11.  A handful of cases and ethics opinions based on the Model Rule version of the prohibition nevertheless permit charity to a client when there is no expectation of repayment and there is no promise of “financial assistance in order to establish and maintain employment.”  Florida Bar v. Taylor, 648 So.2d 1190, 1192 (Fla., 1995) (attorney persuaded partner to give a poor client $200 and gave used clothing to the client’s child held to not violate the rule).  See also Louisiana State Bar Association v. Edwins, 329 So. 437 (La., 1976) (attorney advanced over $2000 in medical and living expenses after having been retained, but court found no violation as these payments were “akin” to litigation expenses).  The Maryland State Bar Committee on Ethics opined that “a gift of a small sum of money, without conditions of repayment” is not prohibited, Maryland Ethics Docket 00-42, but later clarified that it is a violation to provide housing or other financial assistance in connection with litigation, distinguishing the prior case as permitting a “de minimus gift.”  Maryland Ethics Docket 2001-10.    Finally, most closely related to the facts of this inquiry, the Virginia Bar issued Legal Ethics Opinion 1830 which addressed whether a public defender was permitted to provide “nominal amounts of money” to incarcerated clients to “buy personal items or food beyond that regularly provided to inmates.” Even though dealing with the Model Rule total prohibition, this Opinion approved providing “nominal funds . . . on an occasional basis to assist an indigent client for small and assorted commissary purchases that have nothing to do with the litigation.”  This Opinion reasoned that such nominal gifts to defense clients were not “in connection with” that litigation.

12.  The commentators, cases and opinions appear to be uniform in recognizing the purposes behind the current prophylactic prohibition. The original goal of not stirring up litigation is no longer a justification for this rule.  The United State Supreme Court has made clear, in finding lawyer’s advertising to be protected commercial speech, that there is no state interest in suppressing litigation in general as an individual has a right to seek judicial redress for wrongs he has suffered.[11]  Indeed, many of the cases recognize that an injustice is done to an impoverished client who is forced to settle because he cannot support himself throughout the litigation.[12]  However, some limits are justified in order to prevent a conflict of interest between attorney and client and to prevent a “bidding war”[13] between lawyers that could negatively affect the client’s ability to retain the best counsel.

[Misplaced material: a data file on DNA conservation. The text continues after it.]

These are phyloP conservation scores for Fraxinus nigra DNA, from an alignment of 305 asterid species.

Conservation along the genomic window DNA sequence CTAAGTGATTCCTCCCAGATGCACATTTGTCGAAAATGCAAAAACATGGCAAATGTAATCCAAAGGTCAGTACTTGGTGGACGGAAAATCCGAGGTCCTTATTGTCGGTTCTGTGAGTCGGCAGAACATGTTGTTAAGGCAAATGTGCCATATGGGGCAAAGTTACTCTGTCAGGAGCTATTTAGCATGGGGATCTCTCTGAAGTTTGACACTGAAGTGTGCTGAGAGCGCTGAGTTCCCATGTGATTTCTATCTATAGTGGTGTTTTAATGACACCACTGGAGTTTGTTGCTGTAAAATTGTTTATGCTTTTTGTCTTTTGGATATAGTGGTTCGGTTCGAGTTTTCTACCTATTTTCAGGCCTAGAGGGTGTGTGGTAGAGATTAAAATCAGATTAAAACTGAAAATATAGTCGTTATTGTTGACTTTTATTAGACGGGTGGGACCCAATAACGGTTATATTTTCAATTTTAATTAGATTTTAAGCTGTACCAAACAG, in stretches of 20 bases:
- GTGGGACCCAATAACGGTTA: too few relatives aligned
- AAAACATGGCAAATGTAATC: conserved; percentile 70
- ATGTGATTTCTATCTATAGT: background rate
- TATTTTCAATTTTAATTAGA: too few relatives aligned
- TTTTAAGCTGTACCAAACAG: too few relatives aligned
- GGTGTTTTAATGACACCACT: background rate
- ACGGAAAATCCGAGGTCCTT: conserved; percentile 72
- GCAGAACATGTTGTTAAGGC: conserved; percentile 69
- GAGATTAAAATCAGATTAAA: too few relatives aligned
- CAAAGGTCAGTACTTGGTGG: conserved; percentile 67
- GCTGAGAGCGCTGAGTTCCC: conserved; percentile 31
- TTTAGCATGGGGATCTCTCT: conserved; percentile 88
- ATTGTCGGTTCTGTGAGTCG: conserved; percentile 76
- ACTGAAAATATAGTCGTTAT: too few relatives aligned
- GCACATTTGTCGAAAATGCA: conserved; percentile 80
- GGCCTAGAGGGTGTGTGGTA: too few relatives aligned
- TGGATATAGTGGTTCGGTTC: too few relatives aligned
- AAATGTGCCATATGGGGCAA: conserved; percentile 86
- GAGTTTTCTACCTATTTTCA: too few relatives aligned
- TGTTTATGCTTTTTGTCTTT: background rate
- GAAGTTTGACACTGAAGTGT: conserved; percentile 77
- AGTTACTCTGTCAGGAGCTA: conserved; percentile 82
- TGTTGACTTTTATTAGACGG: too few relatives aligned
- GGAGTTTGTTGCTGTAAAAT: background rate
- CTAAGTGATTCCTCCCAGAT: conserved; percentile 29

13.  Most courts believe the conflict of interest is heightened when the lawyer become a creditor as well as counsel. [14] “If large sums of money are advanced to maintain the client’s lifestyle, settlement may be frustrated.”[15]  On the other hand, the Mississippi Court, adopting a variation allowing for some limited payment of living expenses to impoverished clients, argued that it was inconsistent to assert “that a lawyer’s interest in recovering moneys lent to a client for living and medical expenses would affect his judgment while the prospect of losing possibly vast sums advanced in the form of litigation expenses would not.”[16] These conflict of interest concerns are most relevant in cases in which the lawyer stands to recover his fees through the case, and less germane when the lawyer is appointed or pro bono.

14.  The second consideration is that “in choosing an attorney, a client’s judgment should always be based on his confidence in the character and capability of the attorney” rather than on which attorney can best support the client.[17] “Clients should not be influenced to seek representation based on the ease with which monies can be obtained, in the form of advancements, from certain law firms or attorneys.”[18] Hazard and Hodes opine that “a bright line drawn between expenses of litigation and living expenses is a sensible one.  One concern voiced by the critics . . . was that lawyers might ‘purchase’ clients with lucrative cases. . . .”[19]

15.  With this background, it is now appropriate to turn to the Utah Rule, which is more permissive than the Model Rules or than any of the rules relied upon above.  Utah’s Rule 1.8(e) provides: